Jul 1, 2014 at 12:29 PM

I'm looking into what sort of character data we can get from the game client through the MumbleLink protocol.

Data includes:
  • Display name
  • Profession
  • Current map and map coordinates
  • Current server IP
  • Team color (when in a competitive map)
  • Camera position
Given that this functionality is limited to machines with an active game client, is there any interest for this sort of data? Should MumbleLink be included it in the library?
Jul 1, 2014 at 6:54 PM
I'm thinking about it. On one hand it's a nice functionality. On the other hand it's is not the main focus of the Library.
Jul 2, 2014 at 2:48 PM
Edited Jul 3, 2014 at 12:26 PM
Should I send you a code sample? It's surprisingly easy to implement. It's not surprisingly useful though. You can use it to plot your position on a world map and stuff, but nothing terribly exciting.
Jul 4, 2014 at 10:41 AM
Here's a code sample with only just enough lines of code to make it work.
using System.IO.MemoryMappedFiles;
public static class GameClient
    [StructLayout(LayoutKind.Sequential, CharSet = CharSet.Unicode)]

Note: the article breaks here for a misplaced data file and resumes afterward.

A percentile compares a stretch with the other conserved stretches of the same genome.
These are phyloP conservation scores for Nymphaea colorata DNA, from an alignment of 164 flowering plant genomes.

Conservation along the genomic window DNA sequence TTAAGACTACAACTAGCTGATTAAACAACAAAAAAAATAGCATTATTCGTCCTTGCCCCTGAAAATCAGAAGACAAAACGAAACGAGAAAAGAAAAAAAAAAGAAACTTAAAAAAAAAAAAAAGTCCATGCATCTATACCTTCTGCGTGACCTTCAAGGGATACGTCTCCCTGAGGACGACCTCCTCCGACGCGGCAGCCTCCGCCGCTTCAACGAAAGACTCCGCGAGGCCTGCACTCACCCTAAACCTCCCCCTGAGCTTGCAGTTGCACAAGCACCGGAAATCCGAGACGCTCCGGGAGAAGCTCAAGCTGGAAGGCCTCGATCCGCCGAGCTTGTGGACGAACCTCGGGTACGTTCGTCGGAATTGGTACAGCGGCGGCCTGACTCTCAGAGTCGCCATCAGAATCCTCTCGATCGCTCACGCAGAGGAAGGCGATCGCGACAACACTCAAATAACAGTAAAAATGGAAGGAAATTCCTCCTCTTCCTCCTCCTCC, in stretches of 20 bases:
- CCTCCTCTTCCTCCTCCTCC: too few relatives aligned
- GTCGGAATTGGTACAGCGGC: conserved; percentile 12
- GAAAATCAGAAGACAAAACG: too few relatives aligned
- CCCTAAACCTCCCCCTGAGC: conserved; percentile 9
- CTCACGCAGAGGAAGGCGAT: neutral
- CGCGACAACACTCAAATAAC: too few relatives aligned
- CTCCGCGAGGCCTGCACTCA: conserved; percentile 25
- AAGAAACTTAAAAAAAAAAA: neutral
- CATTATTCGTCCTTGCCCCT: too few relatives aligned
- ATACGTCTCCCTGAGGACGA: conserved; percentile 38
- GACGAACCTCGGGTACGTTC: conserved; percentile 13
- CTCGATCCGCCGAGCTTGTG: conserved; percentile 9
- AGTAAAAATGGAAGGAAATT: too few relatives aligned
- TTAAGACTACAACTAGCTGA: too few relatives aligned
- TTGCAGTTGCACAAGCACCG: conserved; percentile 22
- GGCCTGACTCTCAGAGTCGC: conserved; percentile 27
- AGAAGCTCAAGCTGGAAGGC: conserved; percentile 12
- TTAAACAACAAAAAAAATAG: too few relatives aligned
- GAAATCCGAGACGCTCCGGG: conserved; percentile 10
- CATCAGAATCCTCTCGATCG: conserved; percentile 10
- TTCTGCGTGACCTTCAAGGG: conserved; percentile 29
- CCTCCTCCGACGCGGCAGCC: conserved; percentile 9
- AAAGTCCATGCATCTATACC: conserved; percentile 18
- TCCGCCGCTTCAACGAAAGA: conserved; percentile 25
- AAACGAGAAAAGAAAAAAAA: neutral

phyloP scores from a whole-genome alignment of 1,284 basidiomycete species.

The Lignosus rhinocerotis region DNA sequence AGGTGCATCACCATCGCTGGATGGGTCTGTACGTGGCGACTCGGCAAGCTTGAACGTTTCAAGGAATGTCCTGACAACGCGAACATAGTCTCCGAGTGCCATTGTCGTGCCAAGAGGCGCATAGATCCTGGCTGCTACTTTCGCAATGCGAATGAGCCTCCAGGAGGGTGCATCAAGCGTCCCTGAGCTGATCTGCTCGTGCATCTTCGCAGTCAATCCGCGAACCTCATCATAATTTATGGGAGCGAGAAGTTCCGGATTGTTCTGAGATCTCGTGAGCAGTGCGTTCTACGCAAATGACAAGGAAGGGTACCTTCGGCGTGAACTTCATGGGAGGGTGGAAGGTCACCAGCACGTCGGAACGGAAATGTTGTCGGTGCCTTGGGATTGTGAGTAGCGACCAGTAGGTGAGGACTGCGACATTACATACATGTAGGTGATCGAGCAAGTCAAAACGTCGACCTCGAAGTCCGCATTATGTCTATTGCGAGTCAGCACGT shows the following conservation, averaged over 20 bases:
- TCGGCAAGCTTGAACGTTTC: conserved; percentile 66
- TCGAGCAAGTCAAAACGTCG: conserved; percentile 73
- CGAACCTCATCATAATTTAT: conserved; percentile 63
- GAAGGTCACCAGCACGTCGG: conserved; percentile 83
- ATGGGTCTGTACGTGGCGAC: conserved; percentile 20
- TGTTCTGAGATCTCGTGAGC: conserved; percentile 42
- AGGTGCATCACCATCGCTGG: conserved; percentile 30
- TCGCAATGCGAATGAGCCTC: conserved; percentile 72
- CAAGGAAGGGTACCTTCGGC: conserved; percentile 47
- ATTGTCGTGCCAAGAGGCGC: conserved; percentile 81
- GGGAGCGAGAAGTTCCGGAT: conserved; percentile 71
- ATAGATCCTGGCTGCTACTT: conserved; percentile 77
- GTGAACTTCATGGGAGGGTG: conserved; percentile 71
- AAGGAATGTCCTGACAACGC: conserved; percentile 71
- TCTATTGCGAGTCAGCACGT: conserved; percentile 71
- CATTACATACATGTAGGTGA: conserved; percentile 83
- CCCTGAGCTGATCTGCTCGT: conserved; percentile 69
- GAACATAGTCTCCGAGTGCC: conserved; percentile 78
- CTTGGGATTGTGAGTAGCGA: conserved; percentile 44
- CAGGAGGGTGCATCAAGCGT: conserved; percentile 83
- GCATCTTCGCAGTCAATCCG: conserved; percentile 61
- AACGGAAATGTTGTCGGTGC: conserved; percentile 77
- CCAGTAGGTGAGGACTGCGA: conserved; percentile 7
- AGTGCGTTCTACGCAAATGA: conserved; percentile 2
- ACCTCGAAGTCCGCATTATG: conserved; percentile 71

public struct MumbleLink
        public UInt32 uiVersion;
        public UInt32 uiTick;
        [MarshalAs(UnmanagedType.ByValArray, SizeConst = 3)]
        public float[] fAvatarPosition;
        [MarshalAs(UnmanagedType.ByValArray, SizeConst = 3)]
        public float[] fAvatarFront;
        [MarshalAs(UnmanagedType.ByValArray, SizeConst = 3)]
        public float[] fAvatarTop;
        [MarshalAs(UnmanagedType.ByValTStr, SizeConst = 256)]
        public string name;
        [MarshalAs(UnmanagedType.ByValArray, SizeConst = 3)]
        public float[] fCameraPosition;
        [MarshalAs(UnmanagedType.ByValArray, SizeConst = 3)]
        public float[] fCameraFront;
        [MarshalAs(UnmanagedType.ByValArray, SizeConst = 3)]
        public float[] fCameraTop;
        [MarshalAs(UnmanagedType.ByValTStr, SizeConst = 256)]
        public string identity;
        public UInt32 context_len;
        [MarshalAs(UnmanagedType.ByValArray, SizeConst = 256)]
        public byte[] context;
        [MarshalAs(UnmanagedType.ByValTStr, SizeConst = 2048)]
        public string description;

    public static MumbleLink GetMumbleLinkData()
        const string Name = "MumbleLink";
        var capacity = Marshal.SizeOf(typeof(MumbleLink));
        using (var file = MemoryMappedFile.CreateOrOpen(Name, capacity, MemoryMappedFileAccess.ReadWrite))
        using (var stream = file.CreateViewStream())
            var buffer = new byte[capacity];

            stream.Read(buffer, 0, capacity);

            var unsafeAddrOfPinnedArrayElement = Marshal.UnsafeAddrOfPinnedArrayElement(buffer, 0);